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UA Study Finds Drought, Not Temperature, Drives Biodiversity In Evolution

A University of Arizona study took a detailed look at the role that temperature plays in evolution and biodiversity. The researchers were surprised at what they found.

The team of scientists set out to examine a long-standing hypothesis that temperature plays a key role in evolution and biodiversity. The presumption was that the tropics have more biodiversity than polar regions because of the warmer temperatures.

But evolutionary biologist Brian Enquist says they found a more nuanced view of that hypothesis.

“And what we found was that, to our big surprise, that instead of temperature, we found that drought and seasonal variation in rainfall, rather than temperature, were actually the most important drivers of variation in biological diversity via measurements of evolutionary diversity,” Enquist said.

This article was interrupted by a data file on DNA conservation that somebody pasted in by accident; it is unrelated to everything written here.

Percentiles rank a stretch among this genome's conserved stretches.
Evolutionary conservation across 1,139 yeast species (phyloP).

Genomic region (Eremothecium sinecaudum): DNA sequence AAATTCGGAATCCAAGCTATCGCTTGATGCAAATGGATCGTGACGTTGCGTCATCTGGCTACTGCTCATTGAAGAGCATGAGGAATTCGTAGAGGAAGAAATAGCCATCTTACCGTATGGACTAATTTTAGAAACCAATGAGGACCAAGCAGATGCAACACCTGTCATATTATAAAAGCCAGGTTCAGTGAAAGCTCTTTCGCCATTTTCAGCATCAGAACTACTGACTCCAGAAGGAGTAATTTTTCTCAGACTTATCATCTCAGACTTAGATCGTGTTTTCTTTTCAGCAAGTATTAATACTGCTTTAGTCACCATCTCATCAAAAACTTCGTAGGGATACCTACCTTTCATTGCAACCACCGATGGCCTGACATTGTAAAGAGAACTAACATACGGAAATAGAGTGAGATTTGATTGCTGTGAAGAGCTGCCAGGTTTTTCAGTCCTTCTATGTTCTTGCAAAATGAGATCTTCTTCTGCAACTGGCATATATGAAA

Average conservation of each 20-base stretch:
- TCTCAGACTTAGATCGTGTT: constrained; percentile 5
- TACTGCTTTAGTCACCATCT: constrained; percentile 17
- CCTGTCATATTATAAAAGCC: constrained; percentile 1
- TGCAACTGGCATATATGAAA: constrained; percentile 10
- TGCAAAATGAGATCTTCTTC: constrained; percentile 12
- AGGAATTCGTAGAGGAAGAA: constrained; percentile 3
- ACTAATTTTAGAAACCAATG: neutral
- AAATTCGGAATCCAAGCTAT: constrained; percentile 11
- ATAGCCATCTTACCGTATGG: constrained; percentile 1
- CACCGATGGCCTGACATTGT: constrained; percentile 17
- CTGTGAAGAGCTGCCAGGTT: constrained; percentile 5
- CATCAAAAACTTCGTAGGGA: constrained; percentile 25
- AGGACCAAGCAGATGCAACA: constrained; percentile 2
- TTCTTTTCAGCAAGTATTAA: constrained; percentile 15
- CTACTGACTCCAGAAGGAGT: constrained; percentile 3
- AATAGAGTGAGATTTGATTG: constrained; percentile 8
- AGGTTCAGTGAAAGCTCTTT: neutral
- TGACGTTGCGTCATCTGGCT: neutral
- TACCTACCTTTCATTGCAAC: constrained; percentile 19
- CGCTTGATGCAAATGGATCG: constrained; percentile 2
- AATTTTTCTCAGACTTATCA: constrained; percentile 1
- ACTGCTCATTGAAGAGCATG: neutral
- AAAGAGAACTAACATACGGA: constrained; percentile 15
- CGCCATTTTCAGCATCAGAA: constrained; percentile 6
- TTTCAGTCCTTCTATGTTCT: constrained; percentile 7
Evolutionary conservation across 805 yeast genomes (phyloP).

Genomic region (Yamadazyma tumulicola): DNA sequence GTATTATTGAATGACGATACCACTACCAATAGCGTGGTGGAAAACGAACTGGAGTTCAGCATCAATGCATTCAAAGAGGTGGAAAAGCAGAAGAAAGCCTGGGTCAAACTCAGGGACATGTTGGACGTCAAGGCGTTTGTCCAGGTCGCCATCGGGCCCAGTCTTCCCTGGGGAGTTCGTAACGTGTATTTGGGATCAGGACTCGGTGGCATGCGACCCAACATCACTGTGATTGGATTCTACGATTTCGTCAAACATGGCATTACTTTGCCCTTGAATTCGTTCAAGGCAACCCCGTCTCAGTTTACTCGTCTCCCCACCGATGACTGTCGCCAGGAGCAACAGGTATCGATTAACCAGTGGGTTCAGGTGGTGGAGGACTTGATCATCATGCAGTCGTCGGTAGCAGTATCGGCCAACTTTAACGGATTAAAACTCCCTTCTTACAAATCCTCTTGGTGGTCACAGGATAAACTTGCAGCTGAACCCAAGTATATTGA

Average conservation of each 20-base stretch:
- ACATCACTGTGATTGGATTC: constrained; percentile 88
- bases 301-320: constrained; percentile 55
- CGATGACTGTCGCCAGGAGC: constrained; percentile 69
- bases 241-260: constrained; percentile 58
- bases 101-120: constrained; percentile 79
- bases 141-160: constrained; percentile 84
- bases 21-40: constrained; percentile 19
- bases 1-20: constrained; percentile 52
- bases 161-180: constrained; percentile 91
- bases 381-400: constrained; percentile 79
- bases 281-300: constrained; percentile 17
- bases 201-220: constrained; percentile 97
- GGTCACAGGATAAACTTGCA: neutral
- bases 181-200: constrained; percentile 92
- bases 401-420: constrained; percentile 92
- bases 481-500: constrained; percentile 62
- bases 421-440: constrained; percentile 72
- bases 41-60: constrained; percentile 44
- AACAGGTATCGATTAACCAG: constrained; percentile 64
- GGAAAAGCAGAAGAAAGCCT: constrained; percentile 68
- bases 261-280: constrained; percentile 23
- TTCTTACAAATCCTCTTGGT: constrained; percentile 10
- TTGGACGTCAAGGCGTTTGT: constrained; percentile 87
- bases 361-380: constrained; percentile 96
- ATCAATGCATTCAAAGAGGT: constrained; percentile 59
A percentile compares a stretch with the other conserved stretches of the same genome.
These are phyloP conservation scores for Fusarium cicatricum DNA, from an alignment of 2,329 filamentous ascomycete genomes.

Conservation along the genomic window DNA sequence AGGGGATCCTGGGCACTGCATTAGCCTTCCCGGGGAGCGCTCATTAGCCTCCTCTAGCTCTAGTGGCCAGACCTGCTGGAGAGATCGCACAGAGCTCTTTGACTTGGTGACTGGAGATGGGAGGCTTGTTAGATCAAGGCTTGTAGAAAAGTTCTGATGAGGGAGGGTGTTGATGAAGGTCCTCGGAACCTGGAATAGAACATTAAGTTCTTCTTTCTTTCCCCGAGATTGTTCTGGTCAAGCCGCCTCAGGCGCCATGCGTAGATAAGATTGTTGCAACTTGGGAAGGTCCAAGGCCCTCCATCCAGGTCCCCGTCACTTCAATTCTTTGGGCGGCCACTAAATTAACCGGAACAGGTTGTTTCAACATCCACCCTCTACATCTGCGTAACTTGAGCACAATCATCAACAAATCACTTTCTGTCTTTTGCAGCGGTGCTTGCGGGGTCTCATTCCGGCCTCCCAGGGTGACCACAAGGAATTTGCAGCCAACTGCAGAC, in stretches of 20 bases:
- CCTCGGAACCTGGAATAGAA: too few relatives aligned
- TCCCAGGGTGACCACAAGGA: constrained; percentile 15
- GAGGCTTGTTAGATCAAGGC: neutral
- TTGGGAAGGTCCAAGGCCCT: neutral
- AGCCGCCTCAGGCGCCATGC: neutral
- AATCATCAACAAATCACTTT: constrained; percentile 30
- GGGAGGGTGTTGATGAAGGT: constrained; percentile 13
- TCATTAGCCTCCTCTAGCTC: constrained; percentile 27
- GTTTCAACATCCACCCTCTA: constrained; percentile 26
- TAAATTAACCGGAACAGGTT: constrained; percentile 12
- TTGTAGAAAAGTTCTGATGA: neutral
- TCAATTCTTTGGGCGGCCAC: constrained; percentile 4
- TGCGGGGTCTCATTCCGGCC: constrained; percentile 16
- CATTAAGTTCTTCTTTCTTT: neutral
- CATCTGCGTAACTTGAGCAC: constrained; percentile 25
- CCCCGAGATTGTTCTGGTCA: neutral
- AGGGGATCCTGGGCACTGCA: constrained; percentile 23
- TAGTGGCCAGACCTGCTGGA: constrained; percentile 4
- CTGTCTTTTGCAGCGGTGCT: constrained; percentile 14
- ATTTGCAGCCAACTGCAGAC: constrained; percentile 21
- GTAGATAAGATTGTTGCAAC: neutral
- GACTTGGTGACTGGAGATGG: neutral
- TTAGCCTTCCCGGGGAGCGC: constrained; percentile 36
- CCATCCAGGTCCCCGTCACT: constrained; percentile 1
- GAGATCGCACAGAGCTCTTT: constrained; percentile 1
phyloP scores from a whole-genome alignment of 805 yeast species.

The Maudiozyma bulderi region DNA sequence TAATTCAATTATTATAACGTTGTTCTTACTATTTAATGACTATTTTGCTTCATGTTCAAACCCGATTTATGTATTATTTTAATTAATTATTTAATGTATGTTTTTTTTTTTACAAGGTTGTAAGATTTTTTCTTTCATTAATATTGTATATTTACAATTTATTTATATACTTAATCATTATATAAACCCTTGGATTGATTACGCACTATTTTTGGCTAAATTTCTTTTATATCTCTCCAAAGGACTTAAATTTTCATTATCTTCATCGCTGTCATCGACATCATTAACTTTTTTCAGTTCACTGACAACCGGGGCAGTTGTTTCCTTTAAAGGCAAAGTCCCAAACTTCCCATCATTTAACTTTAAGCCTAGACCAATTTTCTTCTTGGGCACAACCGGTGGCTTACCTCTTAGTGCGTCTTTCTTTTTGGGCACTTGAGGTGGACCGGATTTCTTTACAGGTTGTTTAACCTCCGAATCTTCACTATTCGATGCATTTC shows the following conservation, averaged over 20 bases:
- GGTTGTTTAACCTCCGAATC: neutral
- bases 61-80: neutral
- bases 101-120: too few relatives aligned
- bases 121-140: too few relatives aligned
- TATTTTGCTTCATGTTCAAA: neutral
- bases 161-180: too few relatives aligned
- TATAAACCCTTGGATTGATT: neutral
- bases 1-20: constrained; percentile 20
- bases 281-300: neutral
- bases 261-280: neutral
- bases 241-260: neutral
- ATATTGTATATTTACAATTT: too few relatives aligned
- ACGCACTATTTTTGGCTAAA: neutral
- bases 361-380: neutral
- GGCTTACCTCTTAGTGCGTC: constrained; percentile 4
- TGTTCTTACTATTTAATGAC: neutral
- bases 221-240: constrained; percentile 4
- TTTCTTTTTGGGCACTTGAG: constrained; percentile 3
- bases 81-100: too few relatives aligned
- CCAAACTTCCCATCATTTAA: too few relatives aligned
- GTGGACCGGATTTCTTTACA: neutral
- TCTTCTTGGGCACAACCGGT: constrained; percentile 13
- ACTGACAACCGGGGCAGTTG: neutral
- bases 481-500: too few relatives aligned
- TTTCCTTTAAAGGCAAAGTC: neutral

The work has implications for climate change modeling, because only a small set of species have the ability to cope with extreme temperatures and drought.

Ron Dungan has lived in Arizona for more than 35 years. He has worked as a reporter, construction worker, copy editor, designer and freelance writer. He's a graduate of the University of Iowa, where he was a member of the undergraduate Writers’ Workshop, and has a master’s in history from Arizona State University.Dungan was an outdoors reporter and member of the storyteller team at the Arizona Republic, where he won several awards, and was a contributor on a border project that won the 2018 Pulitzer for explanatory reporting.When not working, Dungan enjoys books, gardening, hanging out with his German shorthaired pointer, backpacking and fly-fishing. He's a fan of the Arizona Cardinals and Iowa Hawkeyes.